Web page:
Paraguay's Congress Votes To Oust President
Paraguay's congress voted to remove President Fernando Lugo. The impeachment proceeding was a lightening process in which with both chambers approved his destitution in a little more than 24 hours.
Paraguay's La Nacíon reports that Vice President Federico Franco will assume the presidency after Lugo was found guilty of "performing his duties badly."
La Nacíon from Argentina reports that the speed of the trial took many in Paraguay by surprise. Thousands of Lugo supporters and detractors streamed to Asuncíon, waiting for developments, the paper reports.
Lugo for his part will "appeal the constitutionality of the process." He might resort the Inter-American Court of Human Rights because he says he was only given two hours to mount a defense. The regular time table to start any legal proceedings, Lugo's lawyers told the paper, would be 18 days.
All of this, explains the AP, stems from "the inability of a leader elected on promises of helping the poor to find a balance with one-time allies who have increasingly disapprov of his leftist policies and strident, uncompromising style."
Those tensions were heightened last week, after police tried to evict landless farmers from a forest reserve near the border with Brazil. Seventeen people were killed in the clashes with police in that incident.
Update at 6:48 p.m. ET. A Bit Of Background:
Noticias Caracol has a good profile of Lugo. Here's Google's translation of it.
Essentially, the profile paints Lugo as "the bishop who ruled alone."
Lugo was a priest and then a bishop until 2006, when he began seeking public office. He was elected president in August of 2008, ending a 61-year rule of the "red" party in Paraguay. What followed, reports Caracol, was a "bitter" presidency in which the "red" party retook the legislature and Lugo found himself suffering from cancer and followed by paternity scandals.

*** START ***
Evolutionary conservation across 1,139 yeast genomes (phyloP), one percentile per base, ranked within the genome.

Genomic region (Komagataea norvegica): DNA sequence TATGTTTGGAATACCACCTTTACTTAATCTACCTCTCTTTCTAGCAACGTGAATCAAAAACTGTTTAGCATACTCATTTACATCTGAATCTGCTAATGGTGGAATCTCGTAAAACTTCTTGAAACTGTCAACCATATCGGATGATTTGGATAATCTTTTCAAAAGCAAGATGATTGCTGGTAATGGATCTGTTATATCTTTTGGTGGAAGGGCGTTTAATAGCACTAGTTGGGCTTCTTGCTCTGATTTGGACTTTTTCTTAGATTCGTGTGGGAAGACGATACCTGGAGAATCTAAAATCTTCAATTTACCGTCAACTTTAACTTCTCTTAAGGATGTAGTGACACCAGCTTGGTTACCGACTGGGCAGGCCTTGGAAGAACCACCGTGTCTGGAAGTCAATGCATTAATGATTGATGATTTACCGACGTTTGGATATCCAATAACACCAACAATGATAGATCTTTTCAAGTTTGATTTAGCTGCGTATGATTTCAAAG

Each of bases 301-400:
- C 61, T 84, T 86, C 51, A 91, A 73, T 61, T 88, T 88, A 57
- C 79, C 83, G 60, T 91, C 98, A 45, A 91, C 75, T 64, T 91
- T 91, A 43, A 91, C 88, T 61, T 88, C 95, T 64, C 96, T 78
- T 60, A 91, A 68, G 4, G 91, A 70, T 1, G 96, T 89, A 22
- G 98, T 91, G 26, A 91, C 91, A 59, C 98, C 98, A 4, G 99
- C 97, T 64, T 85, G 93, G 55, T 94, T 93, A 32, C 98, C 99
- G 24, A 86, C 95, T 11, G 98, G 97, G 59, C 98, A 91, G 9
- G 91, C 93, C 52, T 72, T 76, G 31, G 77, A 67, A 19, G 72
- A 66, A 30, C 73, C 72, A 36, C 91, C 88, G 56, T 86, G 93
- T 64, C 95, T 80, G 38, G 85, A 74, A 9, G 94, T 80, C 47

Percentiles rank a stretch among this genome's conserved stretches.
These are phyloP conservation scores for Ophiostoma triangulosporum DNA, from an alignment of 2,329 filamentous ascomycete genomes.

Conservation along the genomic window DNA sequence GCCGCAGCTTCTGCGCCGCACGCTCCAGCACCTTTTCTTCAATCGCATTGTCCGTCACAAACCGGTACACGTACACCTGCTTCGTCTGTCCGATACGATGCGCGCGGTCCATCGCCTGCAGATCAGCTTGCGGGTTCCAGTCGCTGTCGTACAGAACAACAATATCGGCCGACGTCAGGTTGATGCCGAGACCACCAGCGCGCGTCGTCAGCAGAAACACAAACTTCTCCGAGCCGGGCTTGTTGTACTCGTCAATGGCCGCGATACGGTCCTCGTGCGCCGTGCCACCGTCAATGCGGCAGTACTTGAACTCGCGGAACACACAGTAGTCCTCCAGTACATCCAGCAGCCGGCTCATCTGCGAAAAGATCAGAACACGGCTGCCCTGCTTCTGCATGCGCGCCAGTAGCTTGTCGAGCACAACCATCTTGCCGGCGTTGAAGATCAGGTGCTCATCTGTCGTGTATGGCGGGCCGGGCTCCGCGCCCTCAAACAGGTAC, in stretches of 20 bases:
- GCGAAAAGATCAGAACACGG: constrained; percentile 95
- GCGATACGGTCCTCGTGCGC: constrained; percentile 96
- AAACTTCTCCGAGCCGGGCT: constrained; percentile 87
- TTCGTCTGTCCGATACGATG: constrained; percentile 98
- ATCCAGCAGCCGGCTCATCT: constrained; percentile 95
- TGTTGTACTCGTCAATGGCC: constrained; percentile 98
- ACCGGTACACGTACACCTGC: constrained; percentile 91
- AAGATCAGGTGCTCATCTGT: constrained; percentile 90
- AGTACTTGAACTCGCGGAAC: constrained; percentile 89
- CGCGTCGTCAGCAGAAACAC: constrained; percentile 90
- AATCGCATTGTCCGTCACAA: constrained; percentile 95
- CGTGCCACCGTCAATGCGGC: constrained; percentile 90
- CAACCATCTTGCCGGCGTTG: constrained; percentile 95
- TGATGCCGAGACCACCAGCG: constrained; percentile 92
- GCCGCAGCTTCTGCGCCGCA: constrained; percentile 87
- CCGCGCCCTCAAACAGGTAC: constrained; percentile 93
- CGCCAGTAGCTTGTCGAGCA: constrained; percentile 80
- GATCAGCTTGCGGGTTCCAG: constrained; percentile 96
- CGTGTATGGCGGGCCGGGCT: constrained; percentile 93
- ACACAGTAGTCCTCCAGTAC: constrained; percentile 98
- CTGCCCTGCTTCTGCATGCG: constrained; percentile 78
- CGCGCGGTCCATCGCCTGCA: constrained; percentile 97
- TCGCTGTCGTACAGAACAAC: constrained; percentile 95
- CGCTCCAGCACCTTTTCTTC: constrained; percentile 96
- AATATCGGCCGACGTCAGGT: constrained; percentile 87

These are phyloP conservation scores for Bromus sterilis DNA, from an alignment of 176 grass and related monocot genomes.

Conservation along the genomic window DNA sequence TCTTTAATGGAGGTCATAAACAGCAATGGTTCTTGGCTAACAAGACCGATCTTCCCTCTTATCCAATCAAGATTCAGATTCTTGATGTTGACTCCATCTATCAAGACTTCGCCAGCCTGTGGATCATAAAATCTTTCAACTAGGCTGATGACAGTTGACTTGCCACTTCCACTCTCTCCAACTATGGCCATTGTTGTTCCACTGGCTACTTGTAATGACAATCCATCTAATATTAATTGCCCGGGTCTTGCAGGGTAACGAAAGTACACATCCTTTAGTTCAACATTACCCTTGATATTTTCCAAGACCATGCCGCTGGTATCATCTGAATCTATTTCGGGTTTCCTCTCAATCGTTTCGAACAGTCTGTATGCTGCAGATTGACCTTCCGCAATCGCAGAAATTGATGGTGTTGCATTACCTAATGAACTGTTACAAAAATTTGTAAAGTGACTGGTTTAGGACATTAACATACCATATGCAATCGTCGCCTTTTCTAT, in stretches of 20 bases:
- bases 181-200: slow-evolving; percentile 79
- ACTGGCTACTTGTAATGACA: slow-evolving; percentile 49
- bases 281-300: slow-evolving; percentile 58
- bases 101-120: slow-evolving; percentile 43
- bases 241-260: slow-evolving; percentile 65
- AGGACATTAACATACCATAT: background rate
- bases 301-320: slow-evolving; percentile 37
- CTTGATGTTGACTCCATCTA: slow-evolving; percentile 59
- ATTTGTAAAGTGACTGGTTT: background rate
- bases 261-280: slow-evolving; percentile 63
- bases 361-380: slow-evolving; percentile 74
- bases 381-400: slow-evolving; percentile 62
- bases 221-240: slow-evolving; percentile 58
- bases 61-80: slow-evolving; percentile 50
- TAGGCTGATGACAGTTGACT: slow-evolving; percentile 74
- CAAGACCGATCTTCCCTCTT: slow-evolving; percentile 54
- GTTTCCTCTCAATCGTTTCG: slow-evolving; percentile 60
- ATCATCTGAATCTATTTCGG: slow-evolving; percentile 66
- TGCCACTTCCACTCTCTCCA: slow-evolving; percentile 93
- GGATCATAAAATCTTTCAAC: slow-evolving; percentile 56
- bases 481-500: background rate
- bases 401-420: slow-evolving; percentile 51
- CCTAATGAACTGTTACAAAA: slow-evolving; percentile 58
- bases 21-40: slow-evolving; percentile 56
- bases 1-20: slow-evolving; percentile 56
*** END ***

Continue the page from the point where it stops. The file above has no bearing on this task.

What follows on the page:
Needless to say, the legislature turned against him and so did his vice president. Lawmakers pointed to the incident at the forest reserve as one of the reasons for his impeachment. Police, by the way, were trying to clear landless farmers from land owned by a "red" party leader. But the legislature also accused him of instigating the occupation of land by the poor.
Update at 6:30 p.m. ET. A Big Hit For Paraguay's Democracy:
Lugo has just delivered a speech to the nation, according to CNN en Español.
"Today, I say goodbye as president of the Republic, but I am not saying goodbye as a Paraguayan citizen and I will serve this country whereever it needs me," Lugo said.
"Today it's not Fernando Lugo who receives a big hit," he added. "It's the history of Paraguay, its democracy that has been profoundly hurt. All the principles of a defense have been violated and I hope that its violators know the gravity of what they've done."
Lugo also asked protesters to demonstrate peacefully.
Update at 6:20 p.m. ET. A Coup?
The secretary general of the Union of South American Nations (UNASUR) warned that the speed of the process might amount to "a coup d'etat." Plus Alí Rodríguez said in an interview with Venezuela's TeleSur, they were worried that this move could "unleash a process of violence."